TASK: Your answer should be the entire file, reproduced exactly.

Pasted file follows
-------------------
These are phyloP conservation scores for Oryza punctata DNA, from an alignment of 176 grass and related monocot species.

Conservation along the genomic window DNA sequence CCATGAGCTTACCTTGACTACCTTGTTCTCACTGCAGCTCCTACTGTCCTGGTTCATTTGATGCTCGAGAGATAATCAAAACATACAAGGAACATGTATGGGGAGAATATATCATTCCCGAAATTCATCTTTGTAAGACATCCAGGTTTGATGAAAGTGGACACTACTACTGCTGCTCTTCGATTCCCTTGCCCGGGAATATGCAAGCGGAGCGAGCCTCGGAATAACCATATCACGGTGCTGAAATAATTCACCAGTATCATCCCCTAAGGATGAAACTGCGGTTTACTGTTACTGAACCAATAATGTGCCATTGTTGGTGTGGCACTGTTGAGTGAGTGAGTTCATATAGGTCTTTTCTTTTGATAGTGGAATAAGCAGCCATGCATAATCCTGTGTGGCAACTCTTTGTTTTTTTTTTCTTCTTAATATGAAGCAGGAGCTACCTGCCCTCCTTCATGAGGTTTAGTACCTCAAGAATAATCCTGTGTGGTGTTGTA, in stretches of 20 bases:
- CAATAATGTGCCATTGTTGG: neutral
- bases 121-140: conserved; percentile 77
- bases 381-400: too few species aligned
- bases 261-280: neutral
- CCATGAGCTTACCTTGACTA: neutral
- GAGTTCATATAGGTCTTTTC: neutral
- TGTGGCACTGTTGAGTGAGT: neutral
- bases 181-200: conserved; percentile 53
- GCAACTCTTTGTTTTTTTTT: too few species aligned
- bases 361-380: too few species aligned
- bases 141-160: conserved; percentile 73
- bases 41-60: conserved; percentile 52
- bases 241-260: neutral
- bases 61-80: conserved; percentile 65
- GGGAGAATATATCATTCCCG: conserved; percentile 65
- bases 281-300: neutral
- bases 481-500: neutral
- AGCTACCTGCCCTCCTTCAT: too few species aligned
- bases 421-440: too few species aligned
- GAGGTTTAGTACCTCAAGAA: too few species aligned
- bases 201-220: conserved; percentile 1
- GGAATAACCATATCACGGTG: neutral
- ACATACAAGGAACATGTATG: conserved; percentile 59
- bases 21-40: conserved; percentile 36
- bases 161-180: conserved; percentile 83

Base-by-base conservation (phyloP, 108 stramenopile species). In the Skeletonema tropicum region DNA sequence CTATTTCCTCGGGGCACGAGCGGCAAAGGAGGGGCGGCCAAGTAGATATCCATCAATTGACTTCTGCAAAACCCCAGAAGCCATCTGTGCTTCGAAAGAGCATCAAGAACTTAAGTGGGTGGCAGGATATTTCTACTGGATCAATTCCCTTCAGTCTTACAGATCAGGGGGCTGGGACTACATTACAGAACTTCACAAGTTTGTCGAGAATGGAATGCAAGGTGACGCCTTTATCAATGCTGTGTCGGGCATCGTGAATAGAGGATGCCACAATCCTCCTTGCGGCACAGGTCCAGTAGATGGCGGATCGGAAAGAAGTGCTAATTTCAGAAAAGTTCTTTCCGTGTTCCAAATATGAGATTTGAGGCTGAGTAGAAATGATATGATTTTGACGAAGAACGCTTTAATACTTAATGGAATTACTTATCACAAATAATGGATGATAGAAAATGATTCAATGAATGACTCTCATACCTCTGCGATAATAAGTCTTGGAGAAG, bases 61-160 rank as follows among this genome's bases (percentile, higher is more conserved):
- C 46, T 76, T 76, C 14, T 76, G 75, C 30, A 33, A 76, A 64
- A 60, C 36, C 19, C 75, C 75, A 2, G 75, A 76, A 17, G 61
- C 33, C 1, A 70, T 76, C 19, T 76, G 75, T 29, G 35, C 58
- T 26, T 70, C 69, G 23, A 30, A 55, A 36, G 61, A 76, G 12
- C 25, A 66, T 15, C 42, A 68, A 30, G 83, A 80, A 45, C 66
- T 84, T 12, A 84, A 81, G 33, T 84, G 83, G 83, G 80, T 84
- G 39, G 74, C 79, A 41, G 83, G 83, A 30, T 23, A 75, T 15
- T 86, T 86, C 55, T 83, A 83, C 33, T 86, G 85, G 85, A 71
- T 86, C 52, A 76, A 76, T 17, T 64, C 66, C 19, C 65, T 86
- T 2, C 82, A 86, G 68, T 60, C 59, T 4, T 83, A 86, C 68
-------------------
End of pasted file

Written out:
These are phyloP conservation scores for Oryza punctata DNA, from an alignment of 176 grass and related monocot species.

Conservation along the genomic window DNA sequence CCATGAGCTTACCTTGACTACCTTGTTCTCACTGCAGCTCCTACTGTCCTGGTTCATTTGATGCTCGAGAGATAATCAAAACATACAAGGAACATGTATGGGGAGAATATATCATTCCCGAAATTCATCTTTGTAAGACATCCAGGTTTGATGAAAGTGGACACTACTACTGCTGCTCTTCGATTCCCTTGCCCGGGAATATGCAAGCGGAGCGAGCCTCGGAATAACCATATCACGGTGCTGAAATAATTCACCAGTATCATCCCCTAAGGATGAAACTGCGGTTTACTGTTACTGAACCAATAATGTGCCATTGTTGGTGTGGCACTGTTGAGTGAGTGAGTTCATATAGGTCTTTTCTTTTGATAGTGGAATAAGCAGCCATGCATAATCCTGTGTGGCAACTCTTTGTTTTTTTTTTCTTCTTAATATGAAGCAGGAGCTACCTGCCCTCCTTCATGAGGTTTAGTACCTCAAGAATAATCCTGTGTGGTGTTGTA, in stretches of 20 bases:
- CAATAATGTGCCATTGTTGG: neutral
- bases 121-140: conserved; percentile 77
- bases 381-400: too few species aligned
- bases 261-280: neutral
- CCATGAGCTTACCTTGACTA: neutral
- GAGTTCATATAGGTCTTTTC: neutral
- TGTGGCACTGTTGAGTGAGT: neutral
- bases 181-200: conserved; percentile 53
- GCAACTCTTTGTTTTTTTTT: too few species aligned
- bases 361-380: too few species aligned
- bases 141-160: conserved; percentile 73
- bases 41-60: conserved; percentile 52
- bases 241-260: neutral
- bases 61-80: conserved; percentile 65
- GGGAGAATATATCATTCCCG: conserved; percentile 65
- bases 281-300: neutral
- bases 481-500: neutral
- AGCTACCTGCCCTCCTTCAT: too few species aligned
- bases 421-440: too few species aligned
- GAGGTTTAGTACCTCAAGAA: too few species aligned
- bases 201-220: conserved; percentile 1
- GGAATAACCATATCACGGTG: neutral
- ACATACAAGGAACATGTATG: conserved; percentile 59
- bases 21-40: conserved; percentile 36
- bases 161-180: conserved; percentile 83

Base-by-base conservation (phyloP, 108 stramenopile species). In the Skeletonema tropicum region DNA sequence CTATTTCCTCGGGGCACGAGCGGCAAAGGAGGGGCGGCCAAGTAGATATCCATCAATTGACTTCTGCAAAACCCCAGAAGCCATCTGTGCTTCGAAAGAGCATCAAGAACTTAAGTGGGTGGCAGGATATTTCTACTGGATCAATTCCCTTCAGTCTTACAGATCAGGGGGCTGGGACTACATTACAGAACTTCACAAGTTTGTCGAGAATGGAATGCAAGGTGACGCCTTTATCAATGCTGTGTCGGGCATCGTGAATAGAGGATGCCACAATCCTCCTTGCGGCACAGGTCCAGTAGATGGCGGATCGGAAAGAAGTGCTAATTTCAGAAAAGTTCTTTCCGTGTTCCAAATATGAGATTTGAGGCTGAGTAGAAATGATATGATTTTGACGAAGAACGCTTTAATACTTAATGGAATTACTTATCACAAATAATGGATGATAGAAAATGATTCAATGAATGACTCTCATACCTCTGCGATAATAAGTCTTGGAGAAG, bases 61-160 rank as follows among this genome's bases (percentile, higher is more conserved):
- C 46, T 76, T 76, C 14, T 76, G 75, C 30, A 33, A 76, A 64
- A 60, C 36, C 19, C 75, C 75, A 2, G 75, A 76, A 17, G 61
- C 33, C 1, A 70, T 76, C 19, T 76, G 75, T 29, G 35, C 58
- T 26, T 70, C 69, G 23, A 30, A 55, A 36, G 61, A 76, G 12
- C 25, A 66, T 15, C 42, A 68, A 30, G 83, A 80, A 45, C 66
- T 84, T 12, A 84, A 81, G 33, T 84, G 83, G 83, G 80, T 84
- G 39, G 74, C 79, A 41, G 83, G 83, A 30, T 23, A 75, T 15
- T 86, T 86, C 55, T 83, A 83, C 33, T 86, G 85, G 85, A 71
- T 86, C 52, A 76, A 76, T 17, T 64, C 66, C 19, C 65, T 86
- T 2, C 82, A 86, G 68, T 60, C 59, T 4, T 83, A 86, C 68